Immediate area has fewer than 75 for intensive care
A 1,000-bed U.S. Navy hospital ship plans to deploy to New York City harbor in April as Gov. Andrew Cuomo and other state officials warned of a potential shortage of intensive-care beds and ventilators to treat coronavirus patients.
Of New York’s 50,000 hospital beds, 3,000 are designed for intensive care and 80 percent of those are occupied, including with 65 COVID-19 patients, Cuomo said on March 16. The state also has between 5,000 and 6,000 ventilators that would be needed by patients with the most serious cases, he said.
Closer to home, the five hospitals in Dutchess and Putnam counties, along with Montefiore St. Luke’s Cornwall in Newburgh, have 1,226 beds and 72 intensive-care beds. Assuming 80 percent of those ICU beds are already occupied, that would leave 14 immediately available for COVID-19 patients.
On Monday (March 23), Cuomo signed a order requiring all hospitals to increase capacity by a minimum of 50 percent, with a goal of increasing capacity by 100 percent. In Dutchess and Putnam counties and Newburgh, this would represent increasing capacity by about 650 beds.
Public health officials say that while most people infected by COVID-19 will likely experience only mild symptoms — fever, cough and shortness of breath — and not require hospitalization, even the relatively small percentage who suffer severe symptoms could overwhelm the system.
Under one projection, Cuomo said, the state could need 110,000 hospital beds, including 37,000 ICU beds with ventilators, within 45 days.
“We can’t build new hospitals in 45 days,” Cuomo said on Wednesday. “The federal government can be extremely helpful here and we need the federal government’s help.”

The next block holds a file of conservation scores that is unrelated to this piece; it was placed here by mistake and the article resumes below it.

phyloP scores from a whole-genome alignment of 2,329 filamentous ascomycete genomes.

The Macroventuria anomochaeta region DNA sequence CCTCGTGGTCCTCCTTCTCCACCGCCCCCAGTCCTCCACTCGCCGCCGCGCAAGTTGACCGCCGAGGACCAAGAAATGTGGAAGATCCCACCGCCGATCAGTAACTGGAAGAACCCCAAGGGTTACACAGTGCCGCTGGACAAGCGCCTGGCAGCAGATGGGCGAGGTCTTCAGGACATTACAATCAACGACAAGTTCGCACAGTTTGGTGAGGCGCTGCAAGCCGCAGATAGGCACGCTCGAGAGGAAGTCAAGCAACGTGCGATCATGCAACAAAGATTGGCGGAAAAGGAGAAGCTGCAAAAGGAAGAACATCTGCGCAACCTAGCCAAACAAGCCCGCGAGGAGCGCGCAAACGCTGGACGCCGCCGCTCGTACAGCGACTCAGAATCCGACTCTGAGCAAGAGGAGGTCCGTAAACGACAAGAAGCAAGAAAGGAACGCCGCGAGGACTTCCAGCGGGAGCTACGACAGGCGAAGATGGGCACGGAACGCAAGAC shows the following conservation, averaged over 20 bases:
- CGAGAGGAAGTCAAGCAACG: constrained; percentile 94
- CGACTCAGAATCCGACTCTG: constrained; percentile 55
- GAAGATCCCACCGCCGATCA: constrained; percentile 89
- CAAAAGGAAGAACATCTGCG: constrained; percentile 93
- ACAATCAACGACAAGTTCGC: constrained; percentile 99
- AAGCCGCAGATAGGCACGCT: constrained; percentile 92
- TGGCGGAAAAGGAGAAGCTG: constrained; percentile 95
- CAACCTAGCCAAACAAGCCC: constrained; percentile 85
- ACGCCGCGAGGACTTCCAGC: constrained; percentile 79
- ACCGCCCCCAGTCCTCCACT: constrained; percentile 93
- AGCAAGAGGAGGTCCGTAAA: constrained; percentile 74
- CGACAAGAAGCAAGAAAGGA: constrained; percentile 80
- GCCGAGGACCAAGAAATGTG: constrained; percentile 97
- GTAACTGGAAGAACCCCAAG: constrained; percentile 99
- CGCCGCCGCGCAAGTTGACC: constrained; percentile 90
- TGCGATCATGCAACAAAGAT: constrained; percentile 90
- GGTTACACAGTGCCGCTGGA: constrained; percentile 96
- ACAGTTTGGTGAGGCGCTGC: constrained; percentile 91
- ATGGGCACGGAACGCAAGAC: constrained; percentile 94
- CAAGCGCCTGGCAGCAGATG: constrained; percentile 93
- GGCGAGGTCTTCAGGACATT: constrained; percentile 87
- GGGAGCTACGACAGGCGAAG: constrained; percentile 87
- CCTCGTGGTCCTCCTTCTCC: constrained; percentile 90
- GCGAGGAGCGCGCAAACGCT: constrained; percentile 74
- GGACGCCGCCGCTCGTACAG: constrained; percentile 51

Cuomo asked the Trump administration to call in the Army Corps of Engineers and military personnel to build hospitals and repurpose buildings.
The Department of Defense said Wednesday that the USNS Comfort would head to New York City after it finishes undergoing maintenance in Virginia.
Its role would be to care for patients suffering from ailments other than COVID-19, officials said. Another ship, the USNS Mercy, will deploy to the West Coast.
The state, in collaboration with the Army Corps of Engineers, is also identifying existing facilities that could be repurposed as hospitals, Cuomo said on Thursday.
The state Department of Health on Monday issued guidance to hospitals seeking emergency approval to repurpose their space, install tents or trailers, exceed their bed capacity or use off-site spaces to treat patients.
On Thursday, Cuomo said Health Commissioner Howard Zucker is preparing new regulations based on how many beds can be added to existing hospitals.
In New York City, Mayor Bill de Blasio announced a plan to add 8,300 hospital beds, “creating them where they’ve never existed before” in places such as North Central Bronx Hospital, which has two vacant floors, and a recently built but unoccupied nursing home in Brooklyn.
In the Hudson Valley, Northern Dutchess Hospital in Rhinebeck, Putnam Hospital Center in Carmel and Vassar Brothers Medical Center in Poughkeepsie are part of the Nuvance Health System, which includes four other hospitals in western Connecticut.
The system has “an adequate number of required rooms and supplies, including ventilators,” the company said in a statement. It said its system also has 100 “negative-pressure rooms,” which are used to contain airborne contaminations, and can readily expand its isolation space.
“One of the many benefits of being part of a health system with seven hospitals is we can work together to help balance and accommodate a shifting census if we see an influx in patients,” it said.
Nuvance this week joined the growing list of hospitals, including MidHudson Regional in Poughkeepsie and Montefiore St. Luke’s Cornwall, prohibiting visitors except for pediatric and maternity patients.
The NewYork-Presbyterian system, which includes Hudson Valley Hospital in Cortlandt, has instituted the same visitation rules and canceled elective procedures and surgeries.
“The health and safety of our patients, visitors, employees, and our communities remain a top priority,” the hospital said on Facebook.